Moscow anti-migrant riot: Murder suspect in custody, 276 held at ‘nationalist gathering’
Russian police have taken into custody an Azeri man suspected of killing an ethnic Russian last Thursday. The murder sparked Moscow’s worst rioting in three years. Officers detained 276 people on Tuesday in an attempt to prevent a new anti-migrant rally.
Almost 300 people – about a third of them minors – were detained in southern Moscow on Tuesday evening. They were all released soon after. Group of people gathered near Prazhskaya Metro station on Tuesday evening planning to stage a nationalist march in Western Biryulyovo. The district where Sunday’s unrest took place became the scene of the worst rioting in the capital in almost three years.
It comes as Muslims in Russia
celebrate one of the main Islamic holidays, Kurban Bayram, or Eid
al-Adha, with mass prayers in the city center. Nationalists
dubbed their unsanctioned rally "Our Response to Kurban
Earlier on Tuesday, police apprehended Orkhan Zeinalov, 30, in the town of Kolomna, located about 100 km from Moscow. The Azerbaijani national is suspected of stabbing to death a 25-year-old Muscovite, Egor Shcherbakov, last Thursday. According to a source who spoke to RIA Novosti, Zeinalov acknowledged his guilt in a conversation with investigators. The murder sparked public outrage and mass protests in Moscow, with 380 people detained Sunday.
Police said Zeinalov resisted the SWAT team as they tried to
detain him, but no one was injured in the operation.
The suspect was detained at a park in Kolomna, where he was
waiting for accomplices who had promised to help him escape law
enforcement officers, a Moscow police source told RIA Novosti.
Zeinalov was transported to the capital in a helicopter and taken to a temporary detention facility.
His landlord – who helped law enforcers track down the alleged killer - will receive the 1 million rubles (US$31,000) earlier promised for information about the suspect, the Moscow police press service said.
Russian Investigative Committee spokesman Vladimir Markin said “there is no doubt” that the detainee is exactly the person who committed the high-profile murder and that he will be punished.
Zeinalov denies any involvement in the crime and investigators may organize an identity parade with a witness of the killing, Markin added.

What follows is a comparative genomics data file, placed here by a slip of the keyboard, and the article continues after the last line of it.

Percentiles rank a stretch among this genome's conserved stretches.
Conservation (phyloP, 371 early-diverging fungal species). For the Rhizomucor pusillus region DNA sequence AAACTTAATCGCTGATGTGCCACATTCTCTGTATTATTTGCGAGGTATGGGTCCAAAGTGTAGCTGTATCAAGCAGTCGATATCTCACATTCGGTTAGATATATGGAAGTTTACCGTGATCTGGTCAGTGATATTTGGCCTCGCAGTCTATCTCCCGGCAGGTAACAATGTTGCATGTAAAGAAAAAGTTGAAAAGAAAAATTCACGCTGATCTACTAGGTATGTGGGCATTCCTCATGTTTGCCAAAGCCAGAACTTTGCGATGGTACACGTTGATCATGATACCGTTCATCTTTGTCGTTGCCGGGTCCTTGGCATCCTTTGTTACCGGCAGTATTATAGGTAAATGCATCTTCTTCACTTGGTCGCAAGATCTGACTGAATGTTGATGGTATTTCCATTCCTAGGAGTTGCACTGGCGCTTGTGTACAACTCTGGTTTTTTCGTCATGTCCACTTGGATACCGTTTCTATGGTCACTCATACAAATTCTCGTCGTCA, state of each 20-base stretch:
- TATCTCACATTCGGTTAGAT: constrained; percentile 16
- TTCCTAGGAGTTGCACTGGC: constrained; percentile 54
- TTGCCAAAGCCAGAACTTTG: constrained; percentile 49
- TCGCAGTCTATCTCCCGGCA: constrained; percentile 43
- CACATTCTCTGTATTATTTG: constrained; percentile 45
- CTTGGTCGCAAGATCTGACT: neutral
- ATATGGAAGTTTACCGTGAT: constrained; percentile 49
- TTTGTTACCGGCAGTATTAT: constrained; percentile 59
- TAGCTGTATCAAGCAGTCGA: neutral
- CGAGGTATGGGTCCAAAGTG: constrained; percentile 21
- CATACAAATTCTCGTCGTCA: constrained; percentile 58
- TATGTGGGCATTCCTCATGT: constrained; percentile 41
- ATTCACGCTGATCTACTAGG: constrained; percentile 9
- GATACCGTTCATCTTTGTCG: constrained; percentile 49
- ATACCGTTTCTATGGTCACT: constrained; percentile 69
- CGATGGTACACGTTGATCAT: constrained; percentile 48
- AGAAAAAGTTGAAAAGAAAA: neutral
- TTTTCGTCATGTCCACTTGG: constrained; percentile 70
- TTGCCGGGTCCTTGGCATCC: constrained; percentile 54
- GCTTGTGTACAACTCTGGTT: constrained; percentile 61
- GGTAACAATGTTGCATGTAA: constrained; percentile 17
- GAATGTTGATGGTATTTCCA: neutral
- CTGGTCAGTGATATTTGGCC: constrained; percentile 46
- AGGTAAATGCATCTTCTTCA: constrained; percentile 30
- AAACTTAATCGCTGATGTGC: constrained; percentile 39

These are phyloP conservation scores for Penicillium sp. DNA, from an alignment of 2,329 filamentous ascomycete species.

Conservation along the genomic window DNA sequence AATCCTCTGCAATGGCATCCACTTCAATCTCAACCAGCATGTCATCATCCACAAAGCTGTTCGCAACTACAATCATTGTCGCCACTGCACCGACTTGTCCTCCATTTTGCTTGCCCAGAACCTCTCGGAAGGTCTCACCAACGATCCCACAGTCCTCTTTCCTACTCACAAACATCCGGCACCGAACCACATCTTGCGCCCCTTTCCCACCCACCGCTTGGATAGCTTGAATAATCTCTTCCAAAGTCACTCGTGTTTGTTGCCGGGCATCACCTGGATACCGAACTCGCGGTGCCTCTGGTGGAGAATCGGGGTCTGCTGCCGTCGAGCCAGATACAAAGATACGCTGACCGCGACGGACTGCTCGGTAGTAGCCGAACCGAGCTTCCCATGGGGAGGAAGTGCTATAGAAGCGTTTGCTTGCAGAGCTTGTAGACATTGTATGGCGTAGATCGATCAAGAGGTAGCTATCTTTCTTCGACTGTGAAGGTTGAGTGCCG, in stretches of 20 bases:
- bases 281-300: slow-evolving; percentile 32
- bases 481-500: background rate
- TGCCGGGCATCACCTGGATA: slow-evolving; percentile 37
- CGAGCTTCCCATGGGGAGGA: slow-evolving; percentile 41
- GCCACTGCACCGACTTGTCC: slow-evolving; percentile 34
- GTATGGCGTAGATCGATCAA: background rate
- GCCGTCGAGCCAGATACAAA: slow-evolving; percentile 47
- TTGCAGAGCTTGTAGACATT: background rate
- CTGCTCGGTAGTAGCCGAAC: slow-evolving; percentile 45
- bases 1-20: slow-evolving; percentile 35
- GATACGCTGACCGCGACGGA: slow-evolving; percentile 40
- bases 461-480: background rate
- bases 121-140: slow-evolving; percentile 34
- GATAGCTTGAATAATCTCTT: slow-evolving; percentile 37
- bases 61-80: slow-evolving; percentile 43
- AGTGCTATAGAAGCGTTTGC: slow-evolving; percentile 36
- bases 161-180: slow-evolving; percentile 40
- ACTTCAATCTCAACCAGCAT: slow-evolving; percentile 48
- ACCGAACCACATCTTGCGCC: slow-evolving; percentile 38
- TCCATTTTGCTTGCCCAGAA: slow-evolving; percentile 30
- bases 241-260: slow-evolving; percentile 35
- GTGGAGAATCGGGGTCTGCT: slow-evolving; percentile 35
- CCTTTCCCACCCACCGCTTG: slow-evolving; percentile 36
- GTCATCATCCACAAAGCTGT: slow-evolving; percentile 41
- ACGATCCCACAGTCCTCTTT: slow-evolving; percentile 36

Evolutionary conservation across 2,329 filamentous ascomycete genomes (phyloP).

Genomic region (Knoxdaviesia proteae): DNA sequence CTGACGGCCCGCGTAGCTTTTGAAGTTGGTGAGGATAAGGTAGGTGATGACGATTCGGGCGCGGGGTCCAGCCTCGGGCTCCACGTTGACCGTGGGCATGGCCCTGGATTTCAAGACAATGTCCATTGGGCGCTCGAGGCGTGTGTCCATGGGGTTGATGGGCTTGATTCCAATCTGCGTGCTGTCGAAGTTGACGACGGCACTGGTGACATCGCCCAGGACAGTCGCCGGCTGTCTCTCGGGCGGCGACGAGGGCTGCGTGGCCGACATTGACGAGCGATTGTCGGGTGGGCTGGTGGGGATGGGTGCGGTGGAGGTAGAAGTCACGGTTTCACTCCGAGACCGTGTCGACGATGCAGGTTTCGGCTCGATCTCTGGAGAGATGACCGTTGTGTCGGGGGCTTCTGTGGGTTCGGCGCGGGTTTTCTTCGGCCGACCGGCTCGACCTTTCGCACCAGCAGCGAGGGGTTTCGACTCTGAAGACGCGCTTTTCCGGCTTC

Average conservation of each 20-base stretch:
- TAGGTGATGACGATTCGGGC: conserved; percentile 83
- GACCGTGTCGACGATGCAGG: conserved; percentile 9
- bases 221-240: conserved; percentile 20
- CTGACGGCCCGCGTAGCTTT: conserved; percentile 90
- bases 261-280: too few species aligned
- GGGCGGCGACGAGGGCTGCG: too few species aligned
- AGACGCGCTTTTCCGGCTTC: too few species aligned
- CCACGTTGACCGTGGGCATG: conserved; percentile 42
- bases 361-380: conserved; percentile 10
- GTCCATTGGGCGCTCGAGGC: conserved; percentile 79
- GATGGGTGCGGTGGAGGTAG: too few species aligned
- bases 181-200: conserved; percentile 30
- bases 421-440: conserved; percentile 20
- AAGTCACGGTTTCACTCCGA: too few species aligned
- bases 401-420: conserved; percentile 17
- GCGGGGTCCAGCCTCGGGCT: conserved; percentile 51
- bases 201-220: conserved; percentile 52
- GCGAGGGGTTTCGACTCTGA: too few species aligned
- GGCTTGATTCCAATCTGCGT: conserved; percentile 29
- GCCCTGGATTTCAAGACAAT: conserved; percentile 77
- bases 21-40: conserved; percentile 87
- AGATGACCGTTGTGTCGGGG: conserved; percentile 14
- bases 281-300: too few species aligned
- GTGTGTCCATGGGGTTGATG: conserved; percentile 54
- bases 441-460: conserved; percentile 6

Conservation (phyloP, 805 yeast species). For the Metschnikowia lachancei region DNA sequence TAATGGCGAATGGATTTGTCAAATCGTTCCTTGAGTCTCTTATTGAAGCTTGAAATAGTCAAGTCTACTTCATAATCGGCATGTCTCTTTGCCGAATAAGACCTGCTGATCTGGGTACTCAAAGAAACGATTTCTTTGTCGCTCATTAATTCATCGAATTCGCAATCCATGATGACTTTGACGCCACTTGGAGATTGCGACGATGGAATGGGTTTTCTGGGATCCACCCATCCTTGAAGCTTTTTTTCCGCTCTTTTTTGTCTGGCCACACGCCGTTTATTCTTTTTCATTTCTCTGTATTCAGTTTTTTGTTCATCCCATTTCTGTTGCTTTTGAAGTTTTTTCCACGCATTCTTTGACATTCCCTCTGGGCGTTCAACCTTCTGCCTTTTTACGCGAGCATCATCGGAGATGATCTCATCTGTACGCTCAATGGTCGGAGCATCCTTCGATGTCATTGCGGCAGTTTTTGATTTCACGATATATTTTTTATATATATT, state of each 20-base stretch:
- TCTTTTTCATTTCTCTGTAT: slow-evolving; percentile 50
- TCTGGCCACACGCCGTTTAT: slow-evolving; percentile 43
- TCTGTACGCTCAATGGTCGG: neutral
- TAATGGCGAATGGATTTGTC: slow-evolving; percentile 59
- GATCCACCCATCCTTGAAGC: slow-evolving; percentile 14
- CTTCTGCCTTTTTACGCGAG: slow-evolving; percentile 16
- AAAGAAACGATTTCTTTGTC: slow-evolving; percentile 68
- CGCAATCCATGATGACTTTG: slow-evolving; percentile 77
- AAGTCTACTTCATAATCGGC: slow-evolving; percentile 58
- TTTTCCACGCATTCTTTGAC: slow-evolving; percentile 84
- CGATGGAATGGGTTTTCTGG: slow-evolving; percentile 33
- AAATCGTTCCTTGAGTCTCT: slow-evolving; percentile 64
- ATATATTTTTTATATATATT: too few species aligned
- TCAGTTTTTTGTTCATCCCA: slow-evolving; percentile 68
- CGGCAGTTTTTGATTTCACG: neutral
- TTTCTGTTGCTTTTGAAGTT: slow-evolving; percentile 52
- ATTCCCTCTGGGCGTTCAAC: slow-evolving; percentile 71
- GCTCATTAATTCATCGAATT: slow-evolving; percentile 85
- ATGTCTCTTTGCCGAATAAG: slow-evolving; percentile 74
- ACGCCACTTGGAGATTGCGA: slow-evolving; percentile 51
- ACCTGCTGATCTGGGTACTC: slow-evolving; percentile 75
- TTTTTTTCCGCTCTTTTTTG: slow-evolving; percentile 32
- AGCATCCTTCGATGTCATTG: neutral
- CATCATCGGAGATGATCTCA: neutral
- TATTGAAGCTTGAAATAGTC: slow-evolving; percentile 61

However, police say that “in unofficial conversation” with
investigators, the alleged murderer admitted his guilt.
Investigators plan to ask the court for Zeinalov's arrest on
It is alleged that Zeinalov stabbed Shcherbakov to death late
last Thursday, when the young Russian man and his girlfriend were
on their way home in Biryulyovo. Shcherbakov’s girlfriend
described the attacker as a male native of the Caucasus and said
that he had assaulted her boyfriend after trying to harass her.
Later, police published a photo of the suspected killer made from
a CCTV screenshot.
On Saturday, a group of about 40 people gathered for a protest in the area, urging the police to find and punish the attacker. They demanded that the district’s police chief resign, and that a local vegetable warehouse where many migrants work be closed.
The protest was followed by an unsanctioned anti-migrant rally on Sunday, which turned violent as hundreds of angry protesters – a mixture of local residents and nationalists – smashed windows in a shopping mall, turned over vehicles and rubbish tins, and attacked a warehouse run by natives of the Caucasus.
The brother of Shcherbakov, Anton, asked people to refrain from
provocations and conflicts with police.
“I don’t want Egor’s name to be used by third parties for some
unclear purposes. I want to problem to be solved within the frame
of the law,” he told ITAR-TASS.
Earlier, Egor’s girlfriend also said that she was against mass
riots and did not want “interethnic conflicts” to be inflamed.
The protest on Sunday was the worst to take place in Moscow since a nationalist rally on December 11, 2010. Back then, several thousand football fans gathered on Manege Square near the Kremlin to commemorate the death of Egor Sviridov, a Spartak Moscow supporter. The 28-year-old was shot dead in a brawl by a group of men originally from Russia’s North Caucasus.
However, what started as a peaceful protest turned into a violent rally as soccer supporters and nationalists clashed with police. Dozens of protesters were detained.
Following the Manege Square incident, authorities stepped up the fight against extremism and xenophobia and toughened punishment for organizing illegal immigration. However, the situation still remains tense.
Domestic migration has been on the rise in recent years, which often leads to inter-ethnic tensions. Millions of immigrants also come to Russia from former Soviet republics to seek work and a better life.
According to statistics announced last spring by the Federal Migration Service, there are over three million illegal immigrants in Russia and 11 million legal visitors. However, unofficial estimates put the number of illegal immigrants at 10 to 12 million.